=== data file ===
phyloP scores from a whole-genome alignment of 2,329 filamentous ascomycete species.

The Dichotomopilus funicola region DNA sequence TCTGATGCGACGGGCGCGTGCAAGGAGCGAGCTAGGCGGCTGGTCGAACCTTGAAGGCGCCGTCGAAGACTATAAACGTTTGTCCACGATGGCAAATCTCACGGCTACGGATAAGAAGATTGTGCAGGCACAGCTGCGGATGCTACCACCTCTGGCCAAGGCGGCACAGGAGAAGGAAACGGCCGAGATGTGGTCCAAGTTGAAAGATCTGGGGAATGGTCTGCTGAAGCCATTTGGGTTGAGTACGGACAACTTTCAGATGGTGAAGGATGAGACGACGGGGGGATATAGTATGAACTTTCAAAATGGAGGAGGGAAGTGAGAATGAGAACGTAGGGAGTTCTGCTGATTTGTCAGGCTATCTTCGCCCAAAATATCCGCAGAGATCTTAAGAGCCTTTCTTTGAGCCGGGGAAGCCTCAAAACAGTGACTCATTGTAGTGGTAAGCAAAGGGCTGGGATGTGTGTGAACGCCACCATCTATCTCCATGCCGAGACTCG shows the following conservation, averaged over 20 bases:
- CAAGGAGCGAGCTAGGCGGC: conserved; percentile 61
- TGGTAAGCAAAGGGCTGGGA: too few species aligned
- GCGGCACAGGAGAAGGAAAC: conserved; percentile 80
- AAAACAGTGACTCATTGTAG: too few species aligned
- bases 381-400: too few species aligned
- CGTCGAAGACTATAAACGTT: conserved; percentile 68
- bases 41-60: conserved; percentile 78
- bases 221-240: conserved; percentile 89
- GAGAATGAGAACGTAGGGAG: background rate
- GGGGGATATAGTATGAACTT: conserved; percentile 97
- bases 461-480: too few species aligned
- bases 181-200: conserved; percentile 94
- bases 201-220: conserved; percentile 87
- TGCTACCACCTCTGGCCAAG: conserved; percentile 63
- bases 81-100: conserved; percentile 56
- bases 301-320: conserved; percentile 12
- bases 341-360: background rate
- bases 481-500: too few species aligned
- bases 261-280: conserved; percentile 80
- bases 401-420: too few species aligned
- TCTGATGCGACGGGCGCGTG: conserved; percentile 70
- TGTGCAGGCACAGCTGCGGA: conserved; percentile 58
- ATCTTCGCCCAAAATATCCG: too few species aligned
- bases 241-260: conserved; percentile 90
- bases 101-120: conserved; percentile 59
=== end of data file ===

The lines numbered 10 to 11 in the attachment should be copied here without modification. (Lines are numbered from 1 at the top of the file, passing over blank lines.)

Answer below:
- bases 221-240: conserved; percentile 89
- GAGAATGAGAACGTAGGGAG: background rate